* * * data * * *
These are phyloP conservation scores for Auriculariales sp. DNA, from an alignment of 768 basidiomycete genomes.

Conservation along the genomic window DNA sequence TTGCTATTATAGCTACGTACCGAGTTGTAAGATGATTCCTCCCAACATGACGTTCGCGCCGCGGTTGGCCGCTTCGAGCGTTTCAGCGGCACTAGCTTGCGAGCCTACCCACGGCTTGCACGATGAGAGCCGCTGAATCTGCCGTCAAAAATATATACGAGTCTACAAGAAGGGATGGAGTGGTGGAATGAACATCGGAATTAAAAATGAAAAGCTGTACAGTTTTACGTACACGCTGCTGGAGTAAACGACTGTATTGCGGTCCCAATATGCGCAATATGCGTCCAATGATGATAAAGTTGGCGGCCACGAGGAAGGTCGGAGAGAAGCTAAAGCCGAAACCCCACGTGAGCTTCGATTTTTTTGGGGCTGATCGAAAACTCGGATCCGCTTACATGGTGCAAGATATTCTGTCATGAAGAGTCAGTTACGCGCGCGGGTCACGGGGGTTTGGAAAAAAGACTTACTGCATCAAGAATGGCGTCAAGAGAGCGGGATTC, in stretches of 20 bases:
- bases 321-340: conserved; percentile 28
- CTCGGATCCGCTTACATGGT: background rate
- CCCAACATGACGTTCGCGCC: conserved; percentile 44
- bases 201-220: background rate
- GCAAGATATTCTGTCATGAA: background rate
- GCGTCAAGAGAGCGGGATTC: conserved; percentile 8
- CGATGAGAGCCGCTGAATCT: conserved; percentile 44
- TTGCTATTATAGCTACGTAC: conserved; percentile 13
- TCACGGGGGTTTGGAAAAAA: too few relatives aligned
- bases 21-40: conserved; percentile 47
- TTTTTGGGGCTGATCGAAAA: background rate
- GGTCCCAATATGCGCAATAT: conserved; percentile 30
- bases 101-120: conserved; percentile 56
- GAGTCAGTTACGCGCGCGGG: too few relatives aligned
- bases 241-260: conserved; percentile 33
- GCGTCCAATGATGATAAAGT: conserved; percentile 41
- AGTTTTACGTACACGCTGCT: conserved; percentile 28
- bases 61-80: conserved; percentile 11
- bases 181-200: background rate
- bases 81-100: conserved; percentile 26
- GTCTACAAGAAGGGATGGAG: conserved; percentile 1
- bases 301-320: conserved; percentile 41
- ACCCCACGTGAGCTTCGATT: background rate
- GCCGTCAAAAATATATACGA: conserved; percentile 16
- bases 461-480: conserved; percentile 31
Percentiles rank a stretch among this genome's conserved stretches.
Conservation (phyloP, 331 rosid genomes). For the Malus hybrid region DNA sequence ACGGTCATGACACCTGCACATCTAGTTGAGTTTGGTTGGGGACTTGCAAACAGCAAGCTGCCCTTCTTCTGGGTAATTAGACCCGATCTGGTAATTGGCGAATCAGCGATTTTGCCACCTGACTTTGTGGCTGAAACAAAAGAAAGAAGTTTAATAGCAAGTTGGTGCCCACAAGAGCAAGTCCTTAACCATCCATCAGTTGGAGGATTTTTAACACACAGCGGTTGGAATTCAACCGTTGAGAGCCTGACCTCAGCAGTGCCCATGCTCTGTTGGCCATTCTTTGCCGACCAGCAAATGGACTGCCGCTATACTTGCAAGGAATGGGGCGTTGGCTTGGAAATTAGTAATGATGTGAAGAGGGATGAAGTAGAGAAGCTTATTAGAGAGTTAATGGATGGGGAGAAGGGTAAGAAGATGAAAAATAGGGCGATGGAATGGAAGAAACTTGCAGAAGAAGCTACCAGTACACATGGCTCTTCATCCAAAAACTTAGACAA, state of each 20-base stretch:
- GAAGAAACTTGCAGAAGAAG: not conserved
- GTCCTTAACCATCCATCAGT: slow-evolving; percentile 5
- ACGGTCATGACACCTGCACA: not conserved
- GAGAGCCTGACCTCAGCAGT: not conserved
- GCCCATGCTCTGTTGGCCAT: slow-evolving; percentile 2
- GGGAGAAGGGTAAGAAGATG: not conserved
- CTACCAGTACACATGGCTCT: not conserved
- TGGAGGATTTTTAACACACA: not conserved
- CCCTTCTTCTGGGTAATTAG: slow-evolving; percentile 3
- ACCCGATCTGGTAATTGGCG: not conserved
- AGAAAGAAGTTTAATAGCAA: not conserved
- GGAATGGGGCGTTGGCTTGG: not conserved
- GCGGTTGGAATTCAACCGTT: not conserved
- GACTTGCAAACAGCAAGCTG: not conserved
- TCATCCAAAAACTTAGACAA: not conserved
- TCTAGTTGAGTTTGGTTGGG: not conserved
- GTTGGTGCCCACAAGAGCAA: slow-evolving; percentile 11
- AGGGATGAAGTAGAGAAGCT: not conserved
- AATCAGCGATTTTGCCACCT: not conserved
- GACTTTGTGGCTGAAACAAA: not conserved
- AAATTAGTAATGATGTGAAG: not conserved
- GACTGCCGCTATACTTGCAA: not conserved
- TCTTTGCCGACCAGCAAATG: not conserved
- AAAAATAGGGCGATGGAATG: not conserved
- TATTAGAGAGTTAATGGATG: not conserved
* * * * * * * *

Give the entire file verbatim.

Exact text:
These are phyloP conservation scores for Auriculariales sp. DNA, from an alignment of 768 basidiomycete genomes.

Conservation along the genomic window DNA sequence TTGCTATTATAGCTACGTACCGAGTTGTAAGATGATTCCTCCCAACATGACGTTCGCGCCGCGGTTGGCCGCTTCGAGCGTTTCAGCGGCACTAGCTTGCGAGCCTACCCACGGCTTGCACGATGAGAGCCGCTGAATCTGCCGTCAAAAATATATACGAGTCTACAAGAAGGGATGGAGTGGTGGAATGAACATCGGAATTAAAAATGAAAAGCTGTACAGTTTTACGTACACGCTGCTGGAGTAAACGACTGTATTGCGGTCCCAATATGCGCAATATGCGTCCAATGATGATAAAGTTGGCGGCCACGAGGAAGGTCGGAGAGAAGCTAAAGCCGAAACCCCACGTGAGCTTCGATTTTTTTGGGGCTGATCGAAAACTCGGATCCGCTTACATGGTGCAAGATATTCTGTCATGAAGAGTCAGTTACGCGCGCGGGTCACGGGGGTTTGGAAAAAAGACTTACTGCATCAAGAATGGCGTCAAGAGAGCGGGATTC, in stretches of 20 bases:
- bases 321-340: conserved; percentile 28
- CTCGGATCCGCTTACATGGT: background rate
- CCCAACATGACGTTCGCGCC: conserved; percentile 44
- bases 201-220: background rate
- GCAAGATATTCTGTCATGAA: background rate
- GCGTCAAGAGAGCGGGATTC: conserved; percentile 8
- CGATGAGAGCCGCTGAATCT: conserved; percentile 44
- TTGCTATTATAGCTACGTAC: conserved; percentile 13
- TCACGGGGGTTTGGAAAAAA: too few relatives aligned
- bases 21-40: conserved; percentile 47
- TTTTTGGGGCTGATCGAAAA: background rate
- GGTCCCAATATGCGCAATAT: conserved; percentile 30
- bases 101-120: conserved; percentile 56
- GAGTCAGTTACGCGCGCGGG: too few relatives aligned
- bases 241-260: conserved; percentile 33
- GCGTCCAATGATGATAAAGT: conserved; percentile 41
- AGTTTTACGTACACGCTGCT: conserved; percentile 28
- bases 61-80: conserved; percentile 11
- bases 181-200: background rate
- bases 81-100: conserved; percentile 26
- GTCTACAAGAAGGGATGGAG: conserved; percentile 1
- bases 301-320: conserved; percentile 41
- ACCCCACGTGAGCTTCGATT: background rate
- GCCGTCAAAAATATATACGA: conserved; percentile 16
- bases 461-480: conserved; percentile 31
Percentiles rank a stretch among this genome's conserved stretches.
Conservation (phyloP, 331 rosid genomes). For the Malus hybrid region DNA sequence ACGGTCATGACACCTGCACATCTAGTTGAGTTTGGTTGGGGACTTGCAAACAGCAAGCTGCCCTTCTTCTGGGTAATTAGACCCGATCTGGTAATTGGCGAATCAGCGATTTTGCCACCTGACTTTGTGGCTGAAACAAAAGAAAGAAGTTTAATAGCAAGTTGGTGCCCACAAGAGCAAGTCCTTAACCATCCATCAGTTGGAGGATTTTTAACACACAGCGGTTGGAATTCAACCGTTGAGAGCCTGACCTCAGCAGTGCCCATGCTCTGTTGGCCATTCTTTGCCGACCAGCAAATGGACTGCCGCTATACTTGCAAGGAATGGGGCGTTGGCTTGGAAATTAGTAATGATGTGAAGAGGGATGAAGTAGAGAAGCTTATTAGAGAGTTAATGGATGGGGAGAAGGGTAAGAAGATGAAAAATAGGGCGATGGAATGGAAGAAACTTGCAGAAGAAGCTACCAGTACACATGGCTCTTCATCCAAAAACTTAGACAA, state of each 20-base stretch:
- GAAGAAACTTGCAGAAGAAG: not conserved
- GTCCTTAACCATCCATCAGT: slow-evolving; percentile 5
- ACGGTCATGACACCTGCACA: not conserved
- GAGAGCCTGACCTCAGCAGT: not conserved
- GCCCATGCTCTGTTGGCCAT: slow-evolving; percentile 2
- GGGAGAAGGGTAAGAAGATG: not conserved
- CTACCAGTACACATGGCTCT: not conserved
- TGGAGGATTTTTAACACACA: not conserved
- CCCTTCTTCTGGGTAATTAG: slow-evolving; percentile 3
- ACCCGATCTGGTAATTGGCG: not conserved
- AGAAAGAAGTTTAATAGCAA: not conserved
- GGAATGGGGCGTTGGCTTGG: not conserved
- GCGGTTGGAATTCAACCGTT: not conserved
- GACTTGCAAACAGCAAGCTG: not conserved
- TCATCCAAAAACTTAGACAA: not conserved
- TCTAGTTGAGTTTGGTTGGG: not conserved
- GTTGGTGCCCACAAGAGCAA: slow-evolving; percentile 11
- AGGGATGAAGTAGAGAAGCT: not conserved
- AATCAGCGATTTTGCCACCT: not conserved
- GACTTTGTGGCTGAAACAAA: not conserved
- AAATTAGTAATGATGTGAAG: not conserved
- GACTGCCGCTATACTTGCAA: not conserved
- TCTTTGCCGACCAGCAAATG: not conserved
- AAAAATAGGGCGATGGAATG: not conserved
- TATTAGAGAGTTAATGGATG: not conserved